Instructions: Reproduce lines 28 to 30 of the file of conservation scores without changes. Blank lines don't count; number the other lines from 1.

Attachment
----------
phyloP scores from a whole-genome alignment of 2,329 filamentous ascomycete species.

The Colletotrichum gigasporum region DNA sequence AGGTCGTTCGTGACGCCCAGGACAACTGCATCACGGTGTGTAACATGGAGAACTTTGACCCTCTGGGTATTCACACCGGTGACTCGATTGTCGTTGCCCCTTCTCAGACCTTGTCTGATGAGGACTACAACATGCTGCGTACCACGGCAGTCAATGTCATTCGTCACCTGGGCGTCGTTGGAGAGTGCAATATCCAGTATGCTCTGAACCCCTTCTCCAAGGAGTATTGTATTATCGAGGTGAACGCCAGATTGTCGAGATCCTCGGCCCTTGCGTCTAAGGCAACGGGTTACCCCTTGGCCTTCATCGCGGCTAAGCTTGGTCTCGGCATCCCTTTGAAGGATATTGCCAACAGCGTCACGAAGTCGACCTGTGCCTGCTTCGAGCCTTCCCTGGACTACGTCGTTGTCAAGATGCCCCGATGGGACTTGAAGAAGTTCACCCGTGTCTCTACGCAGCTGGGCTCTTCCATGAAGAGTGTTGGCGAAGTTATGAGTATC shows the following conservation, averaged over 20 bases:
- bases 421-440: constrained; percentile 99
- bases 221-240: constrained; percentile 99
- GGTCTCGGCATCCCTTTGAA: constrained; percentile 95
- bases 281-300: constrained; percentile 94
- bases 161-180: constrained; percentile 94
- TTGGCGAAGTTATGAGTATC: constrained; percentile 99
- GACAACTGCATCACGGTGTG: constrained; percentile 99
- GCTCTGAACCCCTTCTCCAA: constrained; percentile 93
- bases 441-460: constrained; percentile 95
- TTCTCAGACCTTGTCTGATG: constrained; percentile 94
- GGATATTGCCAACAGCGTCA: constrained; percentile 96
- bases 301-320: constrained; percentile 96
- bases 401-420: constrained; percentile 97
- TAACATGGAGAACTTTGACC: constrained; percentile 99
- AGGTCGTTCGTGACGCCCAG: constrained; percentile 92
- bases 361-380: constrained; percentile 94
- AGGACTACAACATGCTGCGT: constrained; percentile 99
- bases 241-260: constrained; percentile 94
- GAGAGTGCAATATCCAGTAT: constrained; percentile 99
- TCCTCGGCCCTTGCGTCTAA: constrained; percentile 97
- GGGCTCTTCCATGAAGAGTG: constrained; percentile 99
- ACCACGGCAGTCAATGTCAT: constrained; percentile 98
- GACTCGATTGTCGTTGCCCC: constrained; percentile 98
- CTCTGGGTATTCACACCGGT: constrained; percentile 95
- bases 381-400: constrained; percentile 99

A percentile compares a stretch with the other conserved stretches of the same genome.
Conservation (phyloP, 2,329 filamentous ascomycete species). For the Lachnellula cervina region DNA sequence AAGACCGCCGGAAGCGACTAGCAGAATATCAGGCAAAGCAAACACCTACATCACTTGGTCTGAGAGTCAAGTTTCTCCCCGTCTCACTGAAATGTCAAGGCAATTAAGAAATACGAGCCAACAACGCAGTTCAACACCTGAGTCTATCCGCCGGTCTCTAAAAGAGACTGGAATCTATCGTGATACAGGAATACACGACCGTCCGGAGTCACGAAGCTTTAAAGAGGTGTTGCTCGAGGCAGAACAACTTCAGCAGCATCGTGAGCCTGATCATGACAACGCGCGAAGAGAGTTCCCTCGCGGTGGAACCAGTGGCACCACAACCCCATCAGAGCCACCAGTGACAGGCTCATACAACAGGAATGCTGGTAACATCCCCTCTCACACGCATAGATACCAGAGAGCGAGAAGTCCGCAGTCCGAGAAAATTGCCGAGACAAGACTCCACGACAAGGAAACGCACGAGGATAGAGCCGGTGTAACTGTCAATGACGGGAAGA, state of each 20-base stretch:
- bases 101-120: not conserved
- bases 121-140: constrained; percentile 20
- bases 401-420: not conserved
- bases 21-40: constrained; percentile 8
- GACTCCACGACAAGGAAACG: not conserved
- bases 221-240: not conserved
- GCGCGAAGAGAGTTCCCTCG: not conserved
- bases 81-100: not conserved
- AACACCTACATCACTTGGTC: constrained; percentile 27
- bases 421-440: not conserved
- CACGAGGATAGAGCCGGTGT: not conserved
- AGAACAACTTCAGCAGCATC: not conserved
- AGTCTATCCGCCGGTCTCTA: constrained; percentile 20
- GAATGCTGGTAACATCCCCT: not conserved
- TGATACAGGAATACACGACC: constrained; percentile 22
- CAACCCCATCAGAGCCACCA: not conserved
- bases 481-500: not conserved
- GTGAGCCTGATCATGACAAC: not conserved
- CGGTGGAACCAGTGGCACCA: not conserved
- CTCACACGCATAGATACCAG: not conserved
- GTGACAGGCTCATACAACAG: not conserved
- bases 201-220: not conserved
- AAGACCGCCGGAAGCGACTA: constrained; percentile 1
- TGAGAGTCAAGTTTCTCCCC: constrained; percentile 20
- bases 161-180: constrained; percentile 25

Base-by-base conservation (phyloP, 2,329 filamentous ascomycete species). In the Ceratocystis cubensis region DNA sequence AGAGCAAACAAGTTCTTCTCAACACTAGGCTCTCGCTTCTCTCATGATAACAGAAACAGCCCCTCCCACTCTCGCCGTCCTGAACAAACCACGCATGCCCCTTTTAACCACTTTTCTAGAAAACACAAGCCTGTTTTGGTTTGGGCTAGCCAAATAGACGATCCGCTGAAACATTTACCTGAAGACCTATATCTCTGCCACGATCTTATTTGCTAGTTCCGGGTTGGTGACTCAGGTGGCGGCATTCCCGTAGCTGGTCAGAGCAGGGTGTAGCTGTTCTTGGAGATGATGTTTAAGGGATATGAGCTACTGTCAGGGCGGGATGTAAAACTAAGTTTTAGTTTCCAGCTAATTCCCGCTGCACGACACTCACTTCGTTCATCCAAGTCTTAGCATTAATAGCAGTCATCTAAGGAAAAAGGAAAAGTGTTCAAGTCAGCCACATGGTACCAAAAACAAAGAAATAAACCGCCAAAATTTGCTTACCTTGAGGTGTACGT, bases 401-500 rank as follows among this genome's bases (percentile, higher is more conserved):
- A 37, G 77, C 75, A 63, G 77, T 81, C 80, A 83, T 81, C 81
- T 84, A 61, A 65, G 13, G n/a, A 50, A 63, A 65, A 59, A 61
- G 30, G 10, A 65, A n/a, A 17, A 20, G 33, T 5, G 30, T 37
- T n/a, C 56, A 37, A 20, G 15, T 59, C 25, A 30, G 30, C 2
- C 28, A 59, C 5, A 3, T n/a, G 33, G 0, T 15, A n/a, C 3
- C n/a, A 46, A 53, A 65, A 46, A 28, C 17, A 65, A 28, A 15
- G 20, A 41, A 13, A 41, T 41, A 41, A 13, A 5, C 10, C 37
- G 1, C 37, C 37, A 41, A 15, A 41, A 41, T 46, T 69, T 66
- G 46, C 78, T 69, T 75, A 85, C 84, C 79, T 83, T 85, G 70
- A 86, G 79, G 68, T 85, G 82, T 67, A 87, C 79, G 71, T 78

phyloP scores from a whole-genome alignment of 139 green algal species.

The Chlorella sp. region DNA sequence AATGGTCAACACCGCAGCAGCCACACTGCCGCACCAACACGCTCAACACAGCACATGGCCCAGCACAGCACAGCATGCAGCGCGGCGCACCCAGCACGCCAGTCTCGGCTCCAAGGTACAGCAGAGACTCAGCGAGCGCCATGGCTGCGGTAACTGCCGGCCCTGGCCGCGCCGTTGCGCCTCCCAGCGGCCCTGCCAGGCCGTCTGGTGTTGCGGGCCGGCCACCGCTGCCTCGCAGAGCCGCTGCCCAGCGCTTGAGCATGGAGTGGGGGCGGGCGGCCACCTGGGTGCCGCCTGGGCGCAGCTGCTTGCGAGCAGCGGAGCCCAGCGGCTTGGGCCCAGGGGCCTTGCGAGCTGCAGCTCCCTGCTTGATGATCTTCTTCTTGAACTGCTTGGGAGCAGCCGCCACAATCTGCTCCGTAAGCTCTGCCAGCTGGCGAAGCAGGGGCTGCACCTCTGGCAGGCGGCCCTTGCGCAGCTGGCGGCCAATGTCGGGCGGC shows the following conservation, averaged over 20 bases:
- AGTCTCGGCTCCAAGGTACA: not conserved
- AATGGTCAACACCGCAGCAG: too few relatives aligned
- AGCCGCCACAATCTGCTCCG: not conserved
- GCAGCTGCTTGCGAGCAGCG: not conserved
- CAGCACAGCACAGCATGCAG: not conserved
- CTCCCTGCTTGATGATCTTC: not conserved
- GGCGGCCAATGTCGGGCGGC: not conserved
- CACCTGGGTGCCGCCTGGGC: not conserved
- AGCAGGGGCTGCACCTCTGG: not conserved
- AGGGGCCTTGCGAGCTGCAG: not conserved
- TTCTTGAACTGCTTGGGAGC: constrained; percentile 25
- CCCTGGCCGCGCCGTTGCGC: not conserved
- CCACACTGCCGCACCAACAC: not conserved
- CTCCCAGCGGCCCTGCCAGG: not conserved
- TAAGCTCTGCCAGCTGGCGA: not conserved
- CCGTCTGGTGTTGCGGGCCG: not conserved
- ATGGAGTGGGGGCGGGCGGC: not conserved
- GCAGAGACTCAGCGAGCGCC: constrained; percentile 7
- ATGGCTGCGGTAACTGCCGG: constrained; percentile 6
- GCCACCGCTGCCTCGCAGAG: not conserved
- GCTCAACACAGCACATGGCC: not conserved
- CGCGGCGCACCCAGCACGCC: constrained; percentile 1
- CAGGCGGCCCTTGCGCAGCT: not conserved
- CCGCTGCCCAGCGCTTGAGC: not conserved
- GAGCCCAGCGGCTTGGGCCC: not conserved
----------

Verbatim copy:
A percentile compares a stretch with the other conserved stretches of the same genome.
Conservation (phyloP, 2,329 filamentous ascomycete species). For the Lachnellula cervina region DNA sequence AAGACCGCCGGAAGCGACTAGCAGAATATCAGGCAAAGCAAACACCTACATCACTTGGTCTGAGAGTCAAGTTTCTCCCCGTCTCACTGAAATGTCAAGGCAATTAAGAAATACGAGCCAACAACGCAGTTCAACACCTGAGTCTATCCGCCGGTCTCTAAAAGAGACTGGAATCTATCGTGATACAGGAATACACGACCGTCCGGAGTCACGAAGCTTTAAAGAGGTGTTGCTCGAGGCAGAACAACTTCAGCAGCATCGTGAGCCTGATCATGACAACGCGCGAAGAGAGTTCCCTCGCGGTGGAACCAGTGGCACCACAACCCCATCAGAGCCACCAGTGACAGGCTCATACAACAGGAATGCTGGTAACATCCCCTCTCACACGCATAGATACCAGAGAGCGAGAAGTCCGCAGTCCGAGAAAATTGCCGAGACAAGACTCCACGACAAGGAAACGCACGAGGATAGAGCCGGTGTAACTGTCAATGACGGGAAGA, state of each 20-base stretch:
- bases 101-120: not conserved